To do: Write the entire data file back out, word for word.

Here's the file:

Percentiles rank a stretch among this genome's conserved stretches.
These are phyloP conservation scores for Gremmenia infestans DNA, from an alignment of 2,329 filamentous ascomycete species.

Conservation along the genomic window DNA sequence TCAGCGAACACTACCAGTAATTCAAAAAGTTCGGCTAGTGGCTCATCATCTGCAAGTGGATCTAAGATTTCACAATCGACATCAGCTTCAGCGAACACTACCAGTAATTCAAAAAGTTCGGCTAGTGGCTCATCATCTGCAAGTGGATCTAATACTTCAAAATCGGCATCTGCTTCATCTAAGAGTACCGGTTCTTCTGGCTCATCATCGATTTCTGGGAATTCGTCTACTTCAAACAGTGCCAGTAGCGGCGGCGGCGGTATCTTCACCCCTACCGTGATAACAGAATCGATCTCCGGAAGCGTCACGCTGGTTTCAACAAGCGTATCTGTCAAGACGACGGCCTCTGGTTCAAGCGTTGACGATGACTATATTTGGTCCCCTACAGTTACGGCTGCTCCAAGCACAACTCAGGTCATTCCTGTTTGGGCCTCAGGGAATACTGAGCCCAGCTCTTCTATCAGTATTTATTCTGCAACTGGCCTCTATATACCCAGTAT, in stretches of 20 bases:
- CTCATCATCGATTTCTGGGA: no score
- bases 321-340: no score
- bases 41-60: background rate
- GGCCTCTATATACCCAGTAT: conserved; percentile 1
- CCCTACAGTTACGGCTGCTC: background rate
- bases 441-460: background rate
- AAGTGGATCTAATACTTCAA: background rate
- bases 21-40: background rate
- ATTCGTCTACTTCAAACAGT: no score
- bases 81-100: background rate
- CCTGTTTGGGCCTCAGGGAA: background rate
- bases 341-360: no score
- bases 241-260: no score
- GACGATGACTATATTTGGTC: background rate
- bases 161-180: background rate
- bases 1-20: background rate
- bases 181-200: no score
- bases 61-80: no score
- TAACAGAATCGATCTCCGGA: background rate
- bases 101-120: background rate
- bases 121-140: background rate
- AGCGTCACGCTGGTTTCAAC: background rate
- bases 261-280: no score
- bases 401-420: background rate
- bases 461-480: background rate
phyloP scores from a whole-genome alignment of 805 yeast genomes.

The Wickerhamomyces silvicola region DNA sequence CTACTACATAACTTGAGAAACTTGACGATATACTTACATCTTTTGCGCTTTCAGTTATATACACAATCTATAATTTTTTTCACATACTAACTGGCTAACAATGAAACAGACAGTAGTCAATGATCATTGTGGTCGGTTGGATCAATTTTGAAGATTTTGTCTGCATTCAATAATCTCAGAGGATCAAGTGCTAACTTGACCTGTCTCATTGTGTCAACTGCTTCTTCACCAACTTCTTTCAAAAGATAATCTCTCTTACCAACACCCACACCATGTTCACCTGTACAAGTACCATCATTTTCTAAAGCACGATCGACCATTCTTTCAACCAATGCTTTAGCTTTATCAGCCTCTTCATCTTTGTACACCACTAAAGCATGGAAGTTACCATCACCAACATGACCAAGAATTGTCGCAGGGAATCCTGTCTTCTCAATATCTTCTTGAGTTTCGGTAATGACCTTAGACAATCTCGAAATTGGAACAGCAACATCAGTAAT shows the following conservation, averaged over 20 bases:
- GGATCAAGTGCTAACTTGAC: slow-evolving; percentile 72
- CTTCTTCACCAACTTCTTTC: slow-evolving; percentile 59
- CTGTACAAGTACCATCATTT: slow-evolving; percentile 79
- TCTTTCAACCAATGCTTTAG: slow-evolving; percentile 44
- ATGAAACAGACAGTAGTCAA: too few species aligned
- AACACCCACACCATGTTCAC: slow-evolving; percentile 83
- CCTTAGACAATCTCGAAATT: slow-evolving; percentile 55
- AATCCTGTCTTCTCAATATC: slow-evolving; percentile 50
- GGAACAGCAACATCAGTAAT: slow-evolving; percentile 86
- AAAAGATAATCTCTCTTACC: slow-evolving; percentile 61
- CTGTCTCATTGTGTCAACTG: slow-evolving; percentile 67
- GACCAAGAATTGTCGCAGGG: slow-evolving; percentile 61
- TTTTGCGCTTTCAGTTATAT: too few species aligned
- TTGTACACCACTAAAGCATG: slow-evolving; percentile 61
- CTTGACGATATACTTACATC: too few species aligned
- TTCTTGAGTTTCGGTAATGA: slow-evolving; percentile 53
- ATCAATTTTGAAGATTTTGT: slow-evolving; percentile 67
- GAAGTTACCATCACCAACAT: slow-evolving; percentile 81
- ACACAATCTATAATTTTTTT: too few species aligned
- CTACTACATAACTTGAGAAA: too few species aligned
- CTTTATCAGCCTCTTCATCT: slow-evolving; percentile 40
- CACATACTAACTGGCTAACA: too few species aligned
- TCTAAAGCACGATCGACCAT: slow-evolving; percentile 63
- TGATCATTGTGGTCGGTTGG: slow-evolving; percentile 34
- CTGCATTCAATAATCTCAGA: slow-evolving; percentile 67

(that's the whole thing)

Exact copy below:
Percentiles rank a stretch among this genome's conserved stretches.
These are phyloP conservation scores for Gremmenia infestans DNA, from an alignment of 2,329 filamentous ascomycete species.

Conservation along the genomic window DNA sequence TCAGCGAACACTACCAGTAATTCAAAAAGTTCGGCTAGTGGCTCATCATCTGCAAGTGGATCTAAGATTTCACAATCGACATCAGCTTCAGCGAACACTACCAGTAATTCAAAAAGTTCGGCTAGTGGCTCATCATCTGCAAGTGGATCTAATACTTCAAAATCGGCATCTGCTTCATCTAAGAGTACCGGTTCTTCTGGCTCATCATCGATTTCTGGGAATTCGTCTACTTCAAACAGTGCCAGTAGCGGCGGCGGCGGTATCTTCACCCCTACCGTGATAACAGAATCGATCTCCGGAAGCGTCACGCTGGTTTCAACAAGCGTATCTGTCAAGACGACGGCCTCTGGTTCAAGCGTTGACGATGACTATATTTGGTCCCCTACAGTTACGGCTGCTCCAAGCACAACTCAGGTCATTCCTGTTTGGGCCTCAGGGAATACTGAGCCCAGCTCTTCTATCAGTATTTATTCTGCAACTGGCCTCTATATACCCAGTAT, in stretches of 20 bases:
- CTCATCATCGATTTCTGGGA: no score
- bases 321-340: no score
- bases 41-60: background rate
- GGCCTCTATATACCCAGTAT: conserved; percentile 1
- CCCTACAGTTACGGCTGCTC: background rate
- bases 441-460: background rate
- AAGTGGATCTAATACTTCAA: background rate
- bases 21-40: background rate
- ATTCGTCTACTTCAAACAGT: no score
- bases 81-100: background rate
- CCTGTTTGGGCCTCAGGGAA: background rate
- bases 341-360: no score
- bases 241-260: no score
- GACGATGACTATATTTGGTC: background rate
- bases 161-180: background rate
- bases 1-20: background rate
- bases 181-200: no score
- bases 61-80: no score
- TAACAGAATCGATCTCCGGA: background rate
- bases 101-120: background rate
- bases 121-140: background rate
- AGCGTCACGCTGGTTTCAAC: background rate
- bases 261-280: no score
- bases 401-420: background rate
- bases 461-480: background rate
phyloP scores from a whole-genome alignment of 805 yeast genomes.

The Wickerhamomyces silvicola region DNA sequence CTACTACATAACTTGAGAAACTTGACGATATACTTACATCTTTTGCGCTTTCAGTTATATACACAATCTATAATTTTTTTCACATACTAACTGGCTAACAATGAAACAGACAGTAGTCAATGATCATTGTGGTCGGTTGGATCAATTTTGAAGATTTTGTCTGCATTCAATAATCTCAGAGGATCAAGTGCTAACTTGACCTGTCTCATTGTGTCAACTGCTTCTTCACCAACTTCTTTCAAAAGATAATCTCTCTTACCAACACCCACACCATGTTCACCTGTACAAGTACCATCATTTTCTAAAGCACGATCGACCATTCTTTCAACCAATGCTTTAGCTTTATCAGCCTCTTCATCTTTGTACACCACTAAAGCATGGAAGTTACCATCACCAACATGACCAAGAATTGTCGCAGGGAATCCTGTCTTCTCAATATCTTCTTGAGTTTCGGTAATGACCTTAGACAATCTCGAAATTGGAACAGCAACATCAGTAAT shows the following conservation, averaged over 20 bases:
- GGATCAAGTGCTAACTTGAC: slow-evolving; percentile 72
- CTTCTTCACCAACTTCTTTC: slow-evolving; percentile 59
- CTGTACAAGTACCATCATTT: slow-evolving; percentile 79
- TCTTTCAACCAATGCTTTAG: slow-evolving; percentile 44
- ATGAAACAGACAGTAGTCAA: too few species aligned
- AACACCCACACCATGTTCAC: slow-evolving; percentile 83
- CCTTAGACAATCTCGAAATT: slow-evolving; percentile 55
- AATCCTGTCTTCTCAATATC: slow-evolving; percentile 50
- GGAACAGCAACATCAGTAAT: slow-evolving; percentile 86
- AAAAGATAATCTCTCTTACC: slow-evolving; percentile 61
- CTGTCTCATTGTGTCAACTG: slow-evolving; percentile 67
- GACCAAGAATTGTCGCAGGG: slow-evolving; percentile 61
- TTTTGCGCTTTCAGTTATAT: too few species aligned
- TTGTACACCACTAAAGCATG: slow-evolving; percentile 61
- CTTGACGATATACTTACATC: too few species aligned
- TTCTTGAGTTTCGGTAATGA: slow-evolving; percentile 53
- ATCAATTTTGAAGATTTTGT: slow-evolving; percentile 67
- GAAGTTACCATCACCAACAT: slow-evolving; percentile 81
- ACACAATCTATAATTTTTTT: too few species aligned
- CTACTACATAACTTGAGAAA: too few species aligned
- CTTTATCAGCCTCTTCATCT: slow-evolving; percentile 40
- CACATACTAACTGGCTAACA: too few species aligned
- TCTAAAGCACGATCGACCAT: slow-evolving; percentile 63
- TGATCATTGTGGTCGGTTGG: slow-evolving; percentile 34
- CTGCATTCAATAATCTCAGA: slow-evolving; percentile 67